Antelope Valley Press
Edward Mooney, Jr.
January 4, 2010
Title: Here's a left handed "Happy New Year!"
"Edward, come to bed! It's after midnight!" Carrie whispered while standing in the doorway, wearing her light pink robe. I glanced up just long enough to notice her.
"I can't! Bill Warford is expecting my column in the morning and I'm stuck!" I replied while trying to adjust the little round band around the face of the watch on my left arm.
"So what are you stuck on?" Carrie replied with a huff.
"I want to write about 'New Year's Resolutions', but not about diets or being nice to your mother-in-law," I said as I pushed harder on the metal watch part. Darn, I thought, I don't even know the name of this part of the watch and I can't get it to work. It just won't turn!
"Well, you COULD be nicer to my mother." Carrie trailed off. I looked up and felt my eyes getting narrower.
"It's already been done. You don't understand. I want to give something to my readers that lies beneath all those things we resolve to do. I want to give them something that might change their lives." I pushed on my watch and scraped my finger; those little serrations bite!
"I've been standing here for five minutes and you've been obsessed with that watch. What in the world are you doing?" Carrie walked over and looked at my raw finger.
"The little doo-dad around the face, the movable part with the minute numbers on it, is slightly off. See, the triangle on the top is pointing to 2 minutes before 12!" I pointed. Carrie stared and shook her head.
"How long have you been fixated on that?" She asked in a tone of voice only a husband could fully understand.
"Carrie, I try and write and I see the triangle is a little off. I get distracted and have to fix it, but..." I pushed hard to the right on the metal band, but, once again, it would not move, "...I can't get it to straighten out." I let out a sigh.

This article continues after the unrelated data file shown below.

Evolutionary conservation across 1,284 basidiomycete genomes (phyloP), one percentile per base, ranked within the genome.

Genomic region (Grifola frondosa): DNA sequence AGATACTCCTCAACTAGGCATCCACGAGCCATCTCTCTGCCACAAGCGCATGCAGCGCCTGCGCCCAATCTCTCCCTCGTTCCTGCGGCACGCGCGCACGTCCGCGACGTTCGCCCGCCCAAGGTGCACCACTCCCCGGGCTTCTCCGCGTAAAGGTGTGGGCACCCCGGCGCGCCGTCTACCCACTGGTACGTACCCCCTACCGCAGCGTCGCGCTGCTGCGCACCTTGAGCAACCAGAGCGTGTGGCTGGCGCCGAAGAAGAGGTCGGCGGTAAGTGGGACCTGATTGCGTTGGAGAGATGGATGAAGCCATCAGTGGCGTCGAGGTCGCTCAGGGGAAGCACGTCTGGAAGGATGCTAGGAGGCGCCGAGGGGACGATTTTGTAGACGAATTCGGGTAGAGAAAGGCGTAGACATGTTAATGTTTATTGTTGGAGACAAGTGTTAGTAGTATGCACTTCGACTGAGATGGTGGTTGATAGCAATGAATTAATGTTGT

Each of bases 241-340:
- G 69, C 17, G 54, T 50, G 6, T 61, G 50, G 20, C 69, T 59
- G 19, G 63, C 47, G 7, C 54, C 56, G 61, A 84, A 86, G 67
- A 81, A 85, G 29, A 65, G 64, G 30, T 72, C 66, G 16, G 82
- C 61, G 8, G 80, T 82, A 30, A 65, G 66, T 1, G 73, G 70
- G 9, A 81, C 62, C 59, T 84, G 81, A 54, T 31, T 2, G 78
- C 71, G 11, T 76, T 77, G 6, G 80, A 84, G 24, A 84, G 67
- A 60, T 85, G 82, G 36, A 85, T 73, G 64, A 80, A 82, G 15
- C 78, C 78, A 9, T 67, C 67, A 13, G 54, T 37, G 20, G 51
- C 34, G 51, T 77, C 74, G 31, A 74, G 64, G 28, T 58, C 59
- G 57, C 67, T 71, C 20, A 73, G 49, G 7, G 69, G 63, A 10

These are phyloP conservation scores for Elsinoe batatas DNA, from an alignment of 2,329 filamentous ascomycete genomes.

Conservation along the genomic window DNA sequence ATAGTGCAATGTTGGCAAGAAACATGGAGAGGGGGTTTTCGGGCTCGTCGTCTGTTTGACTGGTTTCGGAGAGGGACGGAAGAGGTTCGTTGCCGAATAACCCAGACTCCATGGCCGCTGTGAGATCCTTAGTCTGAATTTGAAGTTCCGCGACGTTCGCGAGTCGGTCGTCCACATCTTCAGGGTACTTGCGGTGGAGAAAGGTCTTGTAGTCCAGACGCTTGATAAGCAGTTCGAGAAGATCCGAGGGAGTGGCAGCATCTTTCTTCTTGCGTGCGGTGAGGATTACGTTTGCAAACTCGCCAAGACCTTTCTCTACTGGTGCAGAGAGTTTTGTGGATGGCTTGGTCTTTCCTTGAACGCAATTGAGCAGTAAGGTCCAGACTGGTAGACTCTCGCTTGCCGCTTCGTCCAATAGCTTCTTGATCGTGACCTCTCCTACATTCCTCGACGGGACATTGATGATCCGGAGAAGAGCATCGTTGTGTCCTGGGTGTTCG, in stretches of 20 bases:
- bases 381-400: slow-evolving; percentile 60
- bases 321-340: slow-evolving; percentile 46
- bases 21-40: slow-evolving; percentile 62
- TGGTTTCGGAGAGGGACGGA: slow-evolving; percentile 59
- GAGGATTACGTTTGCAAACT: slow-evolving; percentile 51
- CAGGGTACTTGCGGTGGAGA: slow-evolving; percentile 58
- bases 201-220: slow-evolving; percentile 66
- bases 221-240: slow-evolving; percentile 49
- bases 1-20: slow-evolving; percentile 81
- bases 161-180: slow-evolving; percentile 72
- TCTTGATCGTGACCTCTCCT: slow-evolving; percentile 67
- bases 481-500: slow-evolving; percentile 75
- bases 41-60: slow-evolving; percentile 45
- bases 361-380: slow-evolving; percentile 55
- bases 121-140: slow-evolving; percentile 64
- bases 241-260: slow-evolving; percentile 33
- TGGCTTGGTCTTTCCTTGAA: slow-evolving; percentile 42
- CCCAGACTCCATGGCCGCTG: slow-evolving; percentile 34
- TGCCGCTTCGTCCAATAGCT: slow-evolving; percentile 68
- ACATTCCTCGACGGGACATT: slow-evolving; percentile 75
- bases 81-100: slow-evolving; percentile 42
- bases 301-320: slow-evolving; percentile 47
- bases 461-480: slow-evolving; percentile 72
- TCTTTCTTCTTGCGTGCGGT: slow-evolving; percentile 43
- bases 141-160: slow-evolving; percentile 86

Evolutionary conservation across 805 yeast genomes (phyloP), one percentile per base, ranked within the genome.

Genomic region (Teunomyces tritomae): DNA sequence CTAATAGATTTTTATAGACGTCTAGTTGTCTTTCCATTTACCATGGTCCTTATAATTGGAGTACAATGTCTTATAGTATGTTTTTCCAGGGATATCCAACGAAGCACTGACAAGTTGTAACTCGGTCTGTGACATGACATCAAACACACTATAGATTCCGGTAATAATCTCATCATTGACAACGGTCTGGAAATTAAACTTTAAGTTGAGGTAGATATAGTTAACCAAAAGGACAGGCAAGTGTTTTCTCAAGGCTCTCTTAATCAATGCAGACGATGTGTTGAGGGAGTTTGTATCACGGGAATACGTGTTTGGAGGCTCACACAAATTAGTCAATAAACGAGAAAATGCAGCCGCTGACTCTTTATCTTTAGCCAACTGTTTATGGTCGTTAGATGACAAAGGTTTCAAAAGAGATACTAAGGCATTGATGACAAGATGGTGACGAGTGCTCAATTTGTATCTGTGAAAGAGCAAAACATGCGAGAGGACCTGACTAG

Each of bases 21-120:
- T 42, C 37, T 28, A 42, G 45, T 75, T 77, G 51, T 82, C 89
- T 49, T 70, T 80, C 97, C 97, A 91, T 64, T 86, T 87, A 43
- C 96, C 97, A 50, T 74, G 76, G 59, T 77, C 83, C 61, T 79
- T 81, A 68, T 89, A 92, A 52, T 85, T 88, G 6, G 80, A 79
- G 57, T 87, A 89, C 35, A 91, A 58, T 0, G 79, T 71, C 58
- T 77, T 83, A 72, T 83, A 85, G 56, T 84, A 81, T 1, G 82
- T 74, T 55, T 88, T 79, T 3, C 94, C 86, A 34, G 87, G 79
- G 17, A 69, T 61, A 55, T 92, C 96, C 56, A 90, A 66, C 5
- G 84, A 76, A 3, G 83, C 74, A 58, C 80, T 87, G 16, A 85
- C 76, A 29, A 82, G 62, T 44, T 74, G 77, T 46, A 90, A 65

"Well, have you tried just taking the watch off and writing without it?"
"Uh, well, um, yes, but I knew it was there. I couldn't just drop it." I felt a bit sheepish.
"How about writing your column about being less obsessive in 2010?" Carrie snickered.
"Funny. You just don't get it. I can't push it two 'ticks' to the right, and I can't figure out why. This stupid thing must be broken. I need a new watch."
"It keeps time fine, but the little triangle is two minutes off and you need a new watch? You're willing to spend money for that? It must be a 'righty' thing." Carrie loves to find any opportunity to push how superior lefties supposedly are. I decided to shoot back.
"Yeah, well, I've been trying to move it to the right, but let's check your lefty idea," I sarcastically grumbled as I pushed the metal band the opposite way. It moved.
Click. Click. I was stunned. No matter how hard I pushed to the right, it would not budge. But to the left, the metal band clicked nicely, one minute at a time. I clicked it 56 more times and the triangle was straight up on the 12.
"Close your mouth," Carrie said. I was in shock.
It was then that it dawned on me. So many times I absolutely, positively, completely know I am right, and I'm willing to sacrifice hours and dollars proving it (such as wanting to fix or buy a new watch), when all I needed was a new perspective. I shuddered when I wondered if I do this in other things and don't even realize it. I wasn't about to ask Carrie.
It was at that very moment that this column was born. This year, I resolve to consider that someone else's perspective could be the better one, even if it seems stupid or completely unthinkable to me at the time. Maybe my rigidity costs me in ways I've never noticed.
Won't you consider this idea? Happy New Year, Antelope Valley!
Thought for the YEAR: "For money you can have everything it is said. No that is not true. You can buy food, but not appetite; medicine, but not health; soft beds, but not sleep; knowledge but not intelligence; glitter, but not comfort; fun, but not pleasure; acquaintances, but not friendship; servants, but not faithfulness; grey hair, but not honor; quiet days, but not peace. The shell of all things you can get for money. But not the kernel. That cannot be had for money."
- Arne Garborg, writer (1851-1924)
Edward Mooney, Jr., a Palmdale author, is a teacher at Quartz Hill High School.